Animals: Red deer in danger: inbreeding due to habitat restrictions

the animals
Red deer in danger: inbreeding due to habitat restrictions

A red deer standing in a wooded area. Photo: Swen Pförtner / dpa

© dpa-infocom GmbH

Will the red deer die soon in Hesse due to inbreeding? Researchers at the University of Gießen have come up with troubling findings in a study – and they’re calling for more space for tall animals.

The growing road network and urban sprawl are causing the plight of the wild animals in Hesse. Wildlife biologists at the University of Giessen-Liebig in Giessen are currently sounding the alarm about inbreeding problems in red deer: As roads restrict or cut off their habitat, populations are increasingly becoming separated from one another and getting smaller. Resistance to environmental influences and diseases decreases, deformations also result. The state hunting association is already warning that entire populations are collapsing in some areas.

With a shoulder height of 1.50 m and a maximum weight of 250 kg, the adult red deer is the largest domestic land animal. The name derives from its red-brown summer fur, which turns gray-brown in winter. Wildlife biologist Gerald Reiner from Gießen has been working with Hessian red deer for many years: “In a third of the regions in the federal state, we have to be very concerned about the medium-term conservation of this species as healthy populations due to the lack of genetic diversity”, warns the professor . There is little or no exchange between the 20 or so red deer areas in Hesse, since deer in particular cannot migrate from one area to another. One reason for this is that the highway is an almost insurmountable obstacle for animals.

Rainer warns that as inbreeding increases, deer lose the opportunity for evolutionary adaptation. Defective genes that lead to abnormalities, for example, can spread through the population. A wildlife biologist reports that six calves have already been discovered in the state of Hesse that have a short lower jaw. Although animals do not die directly from this genetic handicap, they can develop much worse.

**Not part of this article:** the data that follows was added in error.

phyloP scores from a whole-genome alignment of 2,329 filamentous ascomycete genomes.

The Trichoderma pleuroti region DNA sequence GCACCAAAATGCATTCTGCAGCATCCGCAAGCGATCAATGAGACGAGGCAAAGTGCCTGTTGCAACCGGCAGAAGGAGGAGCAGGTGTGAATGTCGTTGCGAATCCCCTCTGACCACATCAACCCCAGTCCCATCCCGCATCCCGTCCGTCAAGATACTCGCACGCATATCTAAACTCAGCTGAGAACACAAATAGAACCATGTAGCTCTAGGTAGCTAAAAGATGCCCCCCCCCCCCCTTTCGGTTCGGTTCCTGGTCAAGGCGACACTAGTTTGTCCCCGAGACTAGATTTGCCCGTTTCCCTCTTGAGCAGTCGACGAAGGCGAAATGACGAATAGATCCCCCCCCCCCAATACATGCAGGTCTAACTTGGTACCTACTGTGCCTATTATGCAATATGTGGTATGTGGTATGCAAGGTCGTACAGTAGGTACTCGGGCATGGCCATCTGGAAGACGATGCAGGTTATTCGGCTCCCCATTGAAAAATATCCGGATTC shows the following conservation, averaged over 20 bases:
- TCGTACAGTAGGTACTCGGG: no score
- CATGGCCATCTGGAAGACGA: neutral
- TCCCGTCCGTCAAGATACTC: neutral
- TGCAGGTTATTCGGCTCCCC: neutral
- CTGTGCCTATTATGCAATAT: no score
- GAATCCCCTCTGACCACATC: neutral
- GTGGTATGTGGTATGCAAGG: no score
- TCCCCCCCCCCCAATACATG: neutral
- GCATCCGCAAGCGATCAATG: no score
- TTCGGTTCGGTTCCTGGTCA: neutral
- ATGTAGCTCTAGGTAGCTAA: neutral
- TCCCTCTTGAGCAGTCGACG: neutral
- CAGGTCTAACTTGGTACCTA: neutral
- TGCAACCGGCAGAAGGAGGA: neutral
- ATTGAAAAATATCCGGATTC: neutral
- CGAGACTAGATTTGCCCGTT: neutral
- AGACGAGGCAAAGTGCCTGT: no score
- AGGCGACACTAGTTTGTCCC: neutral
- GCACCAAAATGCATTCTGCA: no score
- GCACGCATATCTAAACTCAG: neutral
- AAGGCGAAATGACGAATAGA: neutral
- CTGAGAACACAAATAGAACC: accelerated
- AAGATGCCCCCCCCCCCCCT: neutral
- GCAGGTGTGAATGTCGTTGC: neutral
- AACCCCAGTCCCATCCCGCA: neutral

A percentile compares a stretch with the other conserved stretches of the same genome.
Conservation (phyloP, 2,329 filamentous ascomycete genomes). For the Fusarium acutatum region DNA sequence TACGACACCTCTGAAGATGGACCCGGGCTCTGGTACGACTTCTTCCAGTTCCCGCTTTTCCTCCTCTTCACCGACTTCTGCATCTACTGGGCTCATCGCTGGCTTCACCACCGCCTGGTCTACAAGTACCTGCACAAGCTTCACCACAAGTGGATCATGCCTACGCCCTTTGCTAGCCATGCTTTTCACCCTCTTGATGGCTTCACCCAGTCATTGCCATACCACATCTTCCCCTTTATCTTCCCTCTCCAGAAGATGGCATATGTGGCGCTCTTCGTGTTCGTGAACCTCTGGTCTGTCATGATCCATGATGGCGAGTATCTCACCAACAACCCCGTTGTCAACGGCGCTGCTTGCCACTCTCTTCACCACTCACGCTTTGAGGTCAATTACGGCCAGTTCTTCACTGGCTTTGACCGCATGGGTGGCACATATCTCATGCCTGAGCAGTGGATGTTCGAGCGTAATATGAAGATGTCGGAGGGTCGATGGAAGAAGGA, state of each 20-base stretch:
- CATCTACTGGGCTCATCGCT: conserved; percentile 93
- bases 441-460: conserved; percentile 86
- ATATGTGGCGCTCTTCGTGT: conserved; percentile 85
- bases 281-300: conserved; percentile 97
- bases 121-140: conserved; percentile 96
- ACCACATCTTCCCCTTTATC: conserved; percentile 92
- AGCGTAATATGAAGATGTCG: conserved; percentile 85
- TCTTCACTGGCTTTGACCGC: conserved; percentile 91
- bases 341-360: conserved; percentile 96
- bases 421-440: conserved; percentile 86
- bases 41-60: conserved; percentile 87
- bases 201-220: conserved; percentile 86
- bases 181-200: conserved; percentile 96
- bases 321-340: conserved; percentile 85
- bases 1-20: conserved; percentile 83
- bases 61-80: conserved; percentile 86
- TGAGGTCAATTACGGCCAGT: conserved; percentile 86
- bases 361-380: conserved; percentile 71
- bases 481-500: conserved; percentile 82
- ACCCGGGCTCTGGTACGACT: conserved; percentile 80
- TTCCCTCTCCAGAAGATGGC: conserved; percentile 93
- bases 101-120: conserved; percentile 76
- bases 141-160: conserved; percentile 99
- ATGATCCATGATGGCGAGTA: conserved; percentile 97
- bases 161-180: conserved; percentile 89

“Deer areas need to be reconnected,” Rainer demands. To do this, the network of wildlife bridges must be expanded so that individual organisms are connected to each other. This may also benefit other animals, such as bats, that cross highways only via green bridges. In addition, migratory deer should be excluded from hunting.

The Hessian State Fishing Association endorses this as well. The decree of 2020, according to which the creation of migration corridors for red deer is allowed, must be implemented as quickly as possible from the point of view of the association. Even now, if an animal moved outside the red deer’s territory, it would practically be released to fire. From a hunters’ perspective, it would make sense to exclude young migratory deer aged three, seven to eight years from hunting – so that they can provide for offspring in other populations and thus introduce their genes.

The association recently sent a similar request to the Hessian State Department of Environment, which endorses scientific support when identifying hiking trails. For this purpose, a “Wildlife Research Center”, which is already an advanced center, must be established, according to the ministry. This will also address the issue of habitat connectivity.

However, experts fear time is running out: “Inbreeding advances with every rut,” says Markus Stifter, a spokesman for the State Fishing Association. In addition, there have long been reports of habitats for many areas of red deer, which have been prepared by the respective conservation communities on a voluntary basis. With the astonishing title “Hesse’s Forests Without Deer,” Stifter has created a film that wants to draw attention to the troubling development. The problem is compounded by the game’s strict shooting regulations in order to protect drought and storm-damaged forest areas from being bitten after reforestation. The spokesperson warns that this would further destroy stocks.

Experts also argue that there is some catching up to do when it comes to land bridges. According to a list released by the HessenMobil Road Authority in 2019, there were a total of five green bridges on highways and federal roads in the state, and three more were in the planning approval process at that time. In addition, there were six bat flight aids that were already available at the time and another five flight aids in planning approval. For comparison: Hesse alone has 3,000 km of federal roads running through it.

dpa

Leave a Comment